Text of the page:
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69-year-old Black woman sues city, claims Texas police 'smashed' into home for 'no reason'

Nelda Price said she and her now-late husband, John Price, had just finished eating dinner when Fort Worth officers raided their home unannounced.

A 69-year-old Fort Worth, Texas, woman is accusing police officers of excessive force and unlawfully searching her and her husband's home during a narcotics raid.

Nelda Price said she and her now-late husband, John Price, had just finished eating dinner in their kitchen when at around 8 p.m. on March 11 officers "smashed in the doors to the residence and stormed into the house with guns drawn," according to a lawsuit obtained by NBC News.

The suit, filed in a Tarrant County court against the city of Fort Worth, alleges that officers gave no verbal warning and did not knock before forcing their way into the home.

Nelda Price with her late husband, John.Courtesy Nelda Price

“They were hollering ‘put your hands up, put your hands up.' And then they took us outside," Nelda Price said in a phone interview Thursday. "I didn't know what was happening."

Calls and emails to the Fort Worth Police Department and city spokesperson were not returned.

The Prices, who are Black, had guns pointed at them, had their hands zip-cuffed behind their backs and were taken outside to their front yard.

"The Fort Worth Police had no reason to suspect that the Prices, who were relaxing in their home on a weekday evening, were involved in or engaged in any criminal activity, or posed any threat to the safety of the Fort Worth Police Officers or any other individual," the lawsuit states.

Some of the officers "guarded" the couple outside while others ransacked the home, according to the lawsuit.

When Nelda Price asked police why the home was being raided, the couple was instead questioned about having aliases and if "a Mexican boy brought a package to their home," the suit says. The couple denied the allegations.

Nelda Price next to the smashed doorway to her house.Courtesy Nelda Price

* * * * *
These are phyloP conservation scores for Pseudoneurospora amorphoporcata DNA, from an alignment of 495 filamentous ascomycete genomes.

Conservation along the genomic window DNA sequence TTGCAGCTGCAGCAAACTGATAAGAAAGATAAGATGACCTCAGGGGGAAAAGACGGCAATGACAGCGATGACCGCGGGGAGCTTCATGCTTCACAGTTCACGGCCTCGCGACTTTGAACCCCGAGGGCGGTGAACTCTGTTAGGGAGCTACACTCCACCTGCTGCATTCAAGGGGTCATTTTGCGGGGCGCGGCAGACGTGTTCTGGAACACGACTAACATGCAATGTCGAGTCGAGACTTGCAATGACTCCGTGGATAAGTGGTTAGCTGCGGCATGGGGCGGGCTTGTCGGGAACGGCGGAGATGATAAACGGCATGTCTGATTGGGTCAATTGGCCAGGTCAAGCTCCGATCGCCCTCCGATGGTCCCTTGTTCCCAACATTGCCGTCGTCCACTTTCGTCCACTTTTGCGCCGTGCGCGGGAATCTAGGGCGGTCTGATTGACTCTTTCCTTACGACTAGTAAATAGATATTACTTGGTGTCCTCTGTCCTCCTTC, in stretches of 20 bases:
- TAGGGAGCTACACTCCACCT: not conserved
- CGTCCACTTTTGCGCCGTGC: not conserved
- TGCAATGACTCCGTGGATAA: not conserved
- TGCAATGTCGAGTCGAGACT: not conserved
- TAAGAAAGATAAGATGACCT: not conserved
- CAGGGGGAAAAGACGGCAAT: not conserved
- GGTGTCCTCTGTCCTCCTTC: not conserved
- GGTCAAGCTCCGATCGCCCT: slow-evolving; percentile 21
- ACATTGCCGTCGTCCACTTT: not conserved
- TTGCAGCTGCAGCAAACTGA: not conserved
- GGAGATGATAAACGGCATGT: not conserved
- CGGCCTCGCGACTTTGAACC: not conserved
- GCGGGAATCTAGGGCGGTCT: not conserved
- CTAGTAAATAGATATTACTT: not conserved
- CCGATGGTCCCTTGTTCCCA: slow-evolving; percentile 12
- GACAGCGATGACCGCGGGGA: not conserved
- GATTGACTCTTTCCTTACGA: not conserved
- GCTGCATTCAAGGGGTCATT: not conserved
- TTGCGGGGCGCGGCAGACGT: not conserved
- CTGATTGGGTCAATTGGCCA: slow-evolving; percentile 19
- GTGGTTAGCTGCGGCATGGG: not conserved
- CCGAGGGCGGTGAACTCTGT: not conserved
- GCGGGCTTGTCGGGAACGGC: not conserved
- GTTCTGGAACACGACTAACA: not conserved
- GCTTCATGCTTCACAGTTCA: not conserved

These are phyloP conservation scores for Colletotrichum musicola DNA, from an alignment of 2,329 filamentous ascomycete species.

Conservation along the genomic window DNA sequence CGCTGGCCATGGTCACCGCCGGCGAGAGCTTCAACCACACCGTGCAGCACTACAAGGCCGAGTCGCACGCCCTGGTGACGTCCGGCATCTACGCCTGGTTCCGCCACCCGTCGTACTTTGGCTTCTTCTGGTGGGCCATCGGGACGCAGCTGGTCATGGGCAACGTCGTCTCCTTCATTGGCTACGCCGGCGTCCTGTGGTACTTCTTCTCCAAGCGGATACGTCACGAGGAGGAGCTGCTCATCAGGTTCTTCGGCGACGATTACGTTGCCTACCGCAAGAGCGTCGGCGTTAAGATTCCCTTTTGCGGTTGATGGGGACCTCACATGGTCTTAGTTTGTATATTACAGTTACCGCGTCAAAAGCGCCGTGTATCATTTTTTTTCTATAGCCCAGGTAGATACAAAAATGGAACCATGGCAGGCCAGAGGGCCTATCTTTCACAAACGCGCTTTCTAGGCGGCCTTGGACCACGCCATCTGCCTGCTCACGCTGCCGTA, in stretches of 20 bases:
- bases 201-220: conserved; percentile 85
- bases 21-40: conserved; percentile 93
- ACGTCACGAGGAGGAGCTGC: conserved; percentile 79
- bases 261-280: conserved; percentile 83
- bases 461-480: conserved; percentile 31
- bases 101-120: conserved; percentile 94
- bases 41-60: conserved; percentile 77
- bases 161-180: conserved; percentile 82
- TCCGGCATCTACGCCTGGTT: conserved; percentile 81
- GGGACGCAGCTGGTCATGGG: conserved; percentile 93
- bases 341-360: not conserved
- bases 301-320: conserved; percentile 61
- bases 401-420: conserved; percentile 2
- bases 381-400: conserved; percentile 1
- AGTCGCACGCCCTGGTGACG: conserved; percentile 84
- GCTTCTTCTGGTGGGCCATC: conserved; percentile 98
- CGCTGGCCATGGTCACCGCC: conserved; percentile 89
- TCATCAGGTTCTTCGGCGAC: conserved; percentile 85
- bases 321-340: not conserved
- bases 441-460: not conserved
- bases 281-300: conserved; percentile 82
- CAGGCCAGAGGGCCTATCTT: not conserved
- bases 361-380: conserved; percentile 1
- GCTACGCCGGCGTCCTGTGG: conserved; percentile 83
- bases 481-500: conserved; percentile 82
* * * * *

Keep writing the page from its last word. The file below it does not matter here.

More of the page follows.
Nelda Price, wearing a nightgown, and John Price, in his pajamas, were left cuffed outside for several hours.

"They just kept asking us the same questions over and over. I was getting cold and I asked them if they would let me get a jacket. They wouldn't do it at first," she said.

At one point, John Price — who took blood pressure medication — started to feel ill.

"I asked them could they give John his medicine and they wouldn't give it to him," she said.

Eventually, an officer checked John Price's blood pressure and called for emergency medical help. The 69-year-old was treated at the scene.

Nelda Price said officers never answered her questions about why the home was being raided. A search warrant that had been left on the couple's table showed that officers were looking for methamphetamines and anything pertaining to narcotics trafficking organizations.

A copy of the warrant, which was provided to NBC News by the legal team representing Nelda Price, showed that no items were seized during the search.

It also states that there was "sufficient reason to believe that to knock and announce their purpose by the officers executing this warrant would be futile, dangerous, and otherwise inhibit the effective investigation of the offense or offenses related to the purpose of this warrant."

Nelda Price and her lawyer, Kay Van Wey, said officers caused substantial damage to the home, and attempts to work something out with the city and police department have been futile.

Van Wey questioned whether this would have happened if her client lived in a predominately white neighborhood.

"We’re trying to give the city of Fort Worth a chance to do the right thing and so far, they’ve been completely unwilling to do so," she said. "The bottom line is this, the police must do better. This is not okay. I do not personally believe that this would have happened if she had been living in a predominately white middle-class neighborhood.”

The lawsuit says that police unlawfully detained the Prices and also accuses the department of having a "history of racial profiling and biased based on policing," noting several police brutality cases involving Fort Worth officers including the 2019 death of Atatiana Jefferson, a Black woman shot and killed in her home.

John Price died from heart failure in May, about five weeks after the incident. Nelda Price believes that his death was triggered by the trauma from what they endured.

She said Thursday that coping with what happened in March and the loss of her husband has been difficult.

“Every sound I hear outside, especially since John is gone, is nerve-racking. It’s really been stressful because I can’t imagine why it happened," she said. "It still feels like I am in a nightmare. And with John being gone, it’s been really rough.”